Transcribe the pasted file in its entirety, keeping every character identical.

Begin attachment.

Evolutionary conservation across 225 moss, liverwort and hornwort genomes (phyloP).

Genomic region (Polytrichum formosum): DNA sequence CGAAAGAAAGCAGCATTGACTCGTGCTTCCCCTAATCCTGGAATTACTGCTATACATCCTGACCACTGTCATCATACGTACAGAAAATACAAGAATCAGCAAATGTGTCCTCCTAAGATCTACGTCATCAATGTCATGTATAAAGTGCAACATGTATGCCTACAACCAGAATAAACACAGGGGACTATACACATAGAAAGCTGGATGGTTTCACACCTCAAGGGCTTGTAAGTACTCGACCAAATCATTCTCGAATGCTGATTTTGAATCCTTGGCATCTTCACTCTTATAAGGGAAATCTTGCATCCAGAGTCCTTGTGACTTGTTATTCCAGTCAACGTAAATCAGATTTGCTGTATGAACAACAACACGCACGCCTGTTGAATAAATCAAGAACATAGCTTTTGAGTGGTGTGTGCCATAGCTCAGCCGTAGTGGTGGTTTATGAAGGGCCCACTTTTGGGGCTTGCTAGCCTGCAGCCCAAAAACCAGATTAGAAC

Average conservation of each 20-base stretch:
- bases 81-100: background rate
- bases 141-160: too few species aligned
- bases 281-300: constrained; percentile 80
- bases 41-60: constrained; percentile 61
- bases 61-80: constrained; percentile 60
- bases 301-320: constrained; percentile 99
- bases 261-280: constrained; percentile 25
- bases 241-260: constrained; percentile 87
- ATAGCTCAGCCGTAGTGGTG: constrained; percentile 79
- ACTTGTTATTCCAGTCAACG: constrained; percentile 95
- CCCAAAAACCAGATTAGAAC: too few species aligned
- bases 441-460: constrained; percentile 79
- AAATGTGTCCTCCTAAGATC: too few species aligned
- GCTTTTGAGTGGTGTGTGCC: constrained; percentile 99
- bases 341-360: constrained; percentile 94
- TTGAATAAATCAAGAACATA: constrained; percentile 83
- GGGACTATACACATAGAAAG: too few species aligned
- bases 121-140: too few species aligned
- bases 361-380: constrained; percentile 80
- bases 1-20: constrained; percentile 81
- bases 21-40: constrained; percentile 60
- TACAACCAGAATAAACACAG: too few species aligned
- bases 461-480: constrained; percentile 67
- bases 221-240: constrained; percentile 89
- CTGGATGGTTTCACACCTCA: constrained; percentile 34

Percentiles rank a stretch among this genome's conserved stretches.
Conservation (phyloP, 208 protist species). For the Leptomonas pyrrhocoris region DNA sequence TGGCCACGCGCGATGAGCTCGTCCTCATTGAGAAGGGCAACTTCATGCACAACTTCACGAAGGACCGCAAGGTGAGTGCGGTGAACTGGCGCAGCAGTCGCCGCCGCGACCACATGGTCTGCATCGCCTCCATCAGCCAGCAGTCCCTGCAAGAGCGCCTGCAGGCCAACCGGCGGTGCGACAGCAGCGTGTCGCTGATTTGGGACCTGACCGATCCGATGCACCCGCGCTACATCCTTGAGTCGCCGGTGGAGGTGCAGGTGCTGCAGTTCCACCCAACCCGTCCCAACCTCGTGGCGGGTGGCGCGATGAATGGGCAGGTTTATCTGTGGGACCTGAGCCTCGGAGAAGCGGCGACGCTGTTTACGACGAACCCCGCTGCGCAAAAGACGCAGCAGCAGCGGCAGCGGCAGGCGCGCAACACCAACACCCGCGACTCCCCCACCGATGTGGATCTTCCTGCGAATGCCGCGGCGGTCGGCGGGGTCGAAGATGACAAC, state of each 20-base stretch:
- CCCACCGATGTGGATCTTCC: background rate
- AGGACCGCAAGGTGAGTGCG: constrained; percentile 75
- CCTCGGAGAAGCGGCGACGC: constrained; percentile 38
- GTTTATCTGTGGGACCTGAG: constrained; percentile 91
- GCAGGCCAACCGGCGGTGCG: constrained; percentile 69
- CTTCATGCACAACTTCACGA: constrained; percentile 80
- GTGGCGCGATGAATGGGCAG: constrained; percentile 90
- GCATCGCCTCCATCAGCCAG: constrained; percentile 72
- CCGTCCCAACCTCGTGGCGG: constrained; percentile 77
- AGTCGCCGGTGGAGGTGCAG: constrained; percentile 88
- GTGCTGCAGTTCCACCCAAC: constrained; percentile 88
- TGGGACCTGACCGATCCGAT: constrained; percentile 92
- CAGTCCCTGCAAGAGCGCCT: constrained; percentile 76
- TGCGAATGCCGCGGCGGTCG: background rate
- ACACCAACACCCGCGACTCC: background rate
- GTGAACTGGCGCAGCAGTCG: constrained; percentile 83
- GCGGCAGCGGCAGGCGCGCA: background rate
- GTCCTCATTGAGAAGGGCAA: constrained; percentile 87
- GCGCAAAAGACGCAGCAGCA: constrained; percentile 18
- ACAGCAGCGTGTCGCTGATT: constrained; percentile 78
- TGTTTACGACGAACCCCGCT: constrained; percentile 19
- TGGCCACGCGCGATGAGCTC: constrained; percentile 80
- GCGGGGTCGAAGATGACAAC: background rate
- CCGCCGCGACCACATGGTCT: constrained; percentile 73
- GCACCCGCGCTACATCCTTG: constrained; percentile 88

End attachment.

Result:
Evolutionary conservation across 225 moss, liverwort and hornwort genomes (phyloP).

Genomic region (Polytrichum formosum): DNA sequence CGAAAGAAAGCAGCATTGACTCGTGCTTCCCCTAATCCTGGAATTACTGCTATACATCCTGACCACTGTCATCATACGTACAGAAAATACAAGAATCAGCAAATGTGTCCTCCTAAGATCTACGTCATCAATGTCATGTATAAAGTGCAACATGTATGCCTACAACCAGAATAAACACAGGGGACTATACACATAGAAAGCTGGATGGTTTCACACCTCAAGGGCTTGTAAGTACTCGACCAAATCATTCTCGAATGCTGATTTTGAATCCTTGGCATCTTCACTCTTATAAGGGAAATCTTGCATCCAGAGTCCTTGTGACTTGTTATTCCAGTCAACGTAAATCAGATTTGCTGTATGAACAACAACACGCACGCCTGTTGAATAAATCAAGAACATAGCTTTTGAGTGGTGTGTGCCATAGCTCAGCCGTAGTGGTGGTTTATGAAGGGCCCACTTTTGGGGCTTGCTAGCCTGCAGCCCAAAAACCAGATTAGAAC

Average conservation of each 20-base stretch:
- bases 81-100: background rate
- bases 141-160: too few species aligned
- bases 281-300: constrained; percentile 80
- bases 41-60: constrained; percentile 61
- bases 61-80: constrained; percentile 60
- bases 301-320: constrained; percentile 99
- bases 261-280: constrained; percentile 25
- bases 241-260: constrained; percentile 87
- ATAGCTCAGCCGTAGTGGTG: constrained; percentile 79
- ACTTGTTATTCCAGTCAACG: constrained; percentile 95
- CCCAAAAACCAGATTAGAAC: too few species aligned
- bases 441-460: constrained; percentile 79
- AAATGTGTCCTCCTAAGATC: too few species aligned
- GCTTTTGAGTGGTGTGTGCC: constrained; percentile 99
- bases 341-360: constrained; percentile 94
- TTGAATAAATCAAGAACATA: constrained; percentile 83
- GGGACTATACACATAGAAAG: too few species aligned
- bases 121-140: too few species aligned
- bases 361-380: constrained; percentile 80
- bases 1-20: constrained; percentile 81
- bases 21-40: constrained; percentile 60
- TACAACCAGAATAAACACAG: too few species aligned
- bases 461-480: constrained; percentile 67
- bases 221-240: constrained; percentile 89
- CTGGATGGTTTCACACCTCA: constrained; percentile 34

Percentiles rank a stretch among this genome's conserved stretches.
Conservation (phyloP, 208 protist species). For the Leptomonas pyrrhocoris region DNA sequence TGGCCACGCGCGATGAGCTCGTCCTCATTGAGAAGGGCAACTTCATGCACAACTTCACGAAGGACCGCAAGGTGAGTGCGGTGAACTGGCGCAGCAGTCGCCGCCGCGACCACATGGTCTGCATCGCCTCCATCAGCCAGCAGTCCCTGCAAGAGCGCCTGCAGGCCAACCGGCGGTGCGACAGCAGCGTGTCGCTGATTTGGGACCTGACCGATCCGATGCACCCGCGCTACATCCTTGAGTCGCCGGTGGAGGTGCAGGTGCTGCAGTTCCACCCAACCCGTCCCAACCTCGTGGCGGGTGGCGCGATGAATGGGCAGGTTTATCTGTGGGACCTGAGCCTCGGAGAAGCGGCGACGCTGTTTACGACGAACCCCGCTGCGCAAAAGACGCAGCAGCAGCGGCAGCGGCAGGCGCGCAACACCAACACCCGCGACTCCCCCACCGATGTGGATCTTCCTGCGAATGCCGCGGCGGTCGGCGGGGTCGAAGATGACAAC, state of each 20-base stretch:
- CCCACCGATGTGGATCTTCC: background rate
- AGGACCGCAAGGTGAGTGCG: constrained; percentile 75
- CCTCGGAGAAGCGGCGACGC: constrained; percentile 38
- GTTTATCTGTGGGACCTGAG: constrained; percentile 91
- GCAGGCCAACCGGCGGTGCG: constrained; percentile 69
- CTTCATGCACAACTTCACGA: constrained; percentile 80
- GTGGCGCGATGAATGGGCAG: constrained; percentile 90
- GCATCGCCTCCATCAGCCAG: constrained; percentile 72
- CCGTCCCAACCTCGTGGCGG: constrained; percentile 77
- AGTCGCCGGTGGAGGTGCAG: constrained; percentile 88
- GTGCTGCAGTTCCACCCAAC: constrained; percentile 88
- TGGGACCTGACCGATCCGAT: constrained; percentile 92
- CAGTCCCTGCAAGAGCGCCT: constrained; percentile 76
- TGCGAATGCCGCGGCGGTCG: background rate
- ACACCAACACCCGCGACTCC: background rate
- GTGAACTGGCGCAGCAGTCG: constrained; percentile 83
- GCGGCAGCGGCAGGCGCGCA: background rate
- GTCCTCATTGAGAAGGGCAA: constrained; percentile 87
- GCGCAAAAGACGCAGCAGCA: constrained; percentile 18
- ACAGCAGCGTGTCGCTGATT: constrained; percentile 78
- TGTTTACGACGAACCCCGCT: constrained; percentile 19
- TGGCCACGCGCGATGAGCTC: constrained; percentile 80
- GCGGGGTCGAAGATGACAAC: background rate
- CCGCCGCGACCACATGGTCT: constrained; percentile 73
- GCACCCGCGCTACATCCTTG: constrained; percentile 88